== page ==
Having delivered vacuum canister sipping systems and services for more than 15 years, DEI developed its latest vintage Smart-Sip technology to address the issues above and also to incorporate design and functional enhancements that address other operational lessons learned. Smart-Sip is a vacuum canister-type sipping system that incorporates the latest available detection technology and a proprietary fission gas
removal system to constantly strip out background activity during the sipping process. This system is
capable of positively detecting and dispositioning tight leak signals with much greater precision and
fidelity than was previously possible with older vintage vacuum canister sipping systems.
A typical Smart-Sip installation, integrated with BNDE cleaning at a BWR, is shown in Figure 2. The canisters are very compact and can be installed in multipurpose cells or in the upper containment pool in a BWR-6, which provides significant schedule savings when performing sipping during a refueling outage. Larger canisters are also available for sipping PWR fuel and leverage the same proprietary Smart-Sip control system for high fidelity leak detection.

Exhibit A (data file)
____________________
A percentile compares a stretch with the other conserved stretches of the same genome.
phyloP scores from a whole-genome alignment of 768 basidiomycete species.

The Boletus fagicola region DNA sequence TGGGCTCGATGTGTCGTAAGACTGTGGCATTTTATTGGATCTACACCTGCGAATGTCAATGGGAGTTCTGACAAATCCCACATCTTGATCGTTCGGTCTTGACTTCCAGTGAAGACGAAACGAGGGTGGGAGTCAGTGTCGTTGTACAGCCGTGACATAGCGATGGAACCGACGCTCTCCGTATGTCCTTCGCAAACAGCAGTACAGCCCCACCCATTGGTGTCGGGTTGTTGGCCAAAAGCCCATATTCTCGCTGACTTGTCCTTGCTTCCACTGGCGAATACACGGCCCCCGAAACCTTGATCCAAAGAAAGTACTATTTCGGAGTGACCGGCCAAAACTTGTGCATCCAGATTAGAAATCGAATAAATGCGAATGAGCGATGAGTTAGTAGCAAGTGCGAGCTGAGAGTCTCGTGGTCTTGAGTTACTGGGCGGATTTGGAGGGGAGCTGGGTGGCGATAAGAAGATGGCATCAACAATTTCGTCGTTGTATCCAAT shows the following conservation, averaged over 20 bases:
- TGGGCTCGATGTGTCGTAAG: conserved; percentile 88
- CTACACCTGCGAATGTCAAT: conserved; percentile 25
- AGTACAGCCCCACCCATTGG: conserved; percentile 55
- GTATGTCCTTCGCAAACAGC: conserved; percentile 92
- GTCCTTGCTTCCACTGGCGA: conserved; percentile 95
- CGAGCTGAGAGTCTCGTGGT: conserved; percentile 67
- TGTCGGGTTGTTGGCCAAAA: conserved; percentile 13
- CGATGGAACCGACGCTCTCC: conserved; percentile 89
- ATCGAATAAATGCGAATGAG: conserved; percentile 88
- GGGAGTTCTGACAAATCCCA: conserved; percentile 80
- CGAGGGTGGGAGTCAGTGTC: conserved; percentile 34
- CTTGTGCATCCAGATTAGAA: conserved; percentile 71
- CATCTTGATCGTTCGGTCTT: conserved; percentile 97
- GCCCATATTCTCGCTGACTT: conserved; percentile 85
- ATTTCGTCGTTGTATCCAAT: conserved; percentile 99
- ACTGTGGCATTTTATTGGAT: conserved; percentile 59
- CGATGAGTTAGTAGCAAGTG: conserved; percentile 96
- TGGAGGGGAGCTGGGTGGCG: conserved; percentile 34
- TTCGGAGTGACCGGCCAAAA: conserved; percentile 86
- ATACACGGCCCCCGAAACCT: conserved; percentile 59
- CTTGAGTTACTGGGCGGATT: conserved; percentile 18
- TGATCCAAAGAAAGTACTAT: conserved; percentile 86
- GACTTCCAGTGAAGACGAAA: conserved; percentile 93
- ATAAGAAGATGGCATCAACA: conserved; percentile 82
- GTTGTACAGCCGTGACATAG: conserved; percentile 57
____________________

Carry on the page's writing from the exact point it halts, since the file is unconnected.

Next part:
Smart-Sip is ideal for situations where high fidelity fuel leak detection is required, but also offers a cost effective option for more routine fuel leak detection applications. DEI offers a variety of Smart-Sip delivery models including turn-key fuel sipping services and fuel sipping equipment sale and rental, with technical support for equipment maintenance, operation and training. Smart-Sip is suitable for use during both refueling outages and in preparation for spent fuel cask loading operations at both PWRs and BWRs, and may be performed in combination with BNDE or HE-UFC fuel cleaning or as a separate activity.
For more information regarding Smart-Sip fuel sipping, BNDE fuel cleaning or HE-UFC fuel cleaning, please contact firstname.lastname@example.org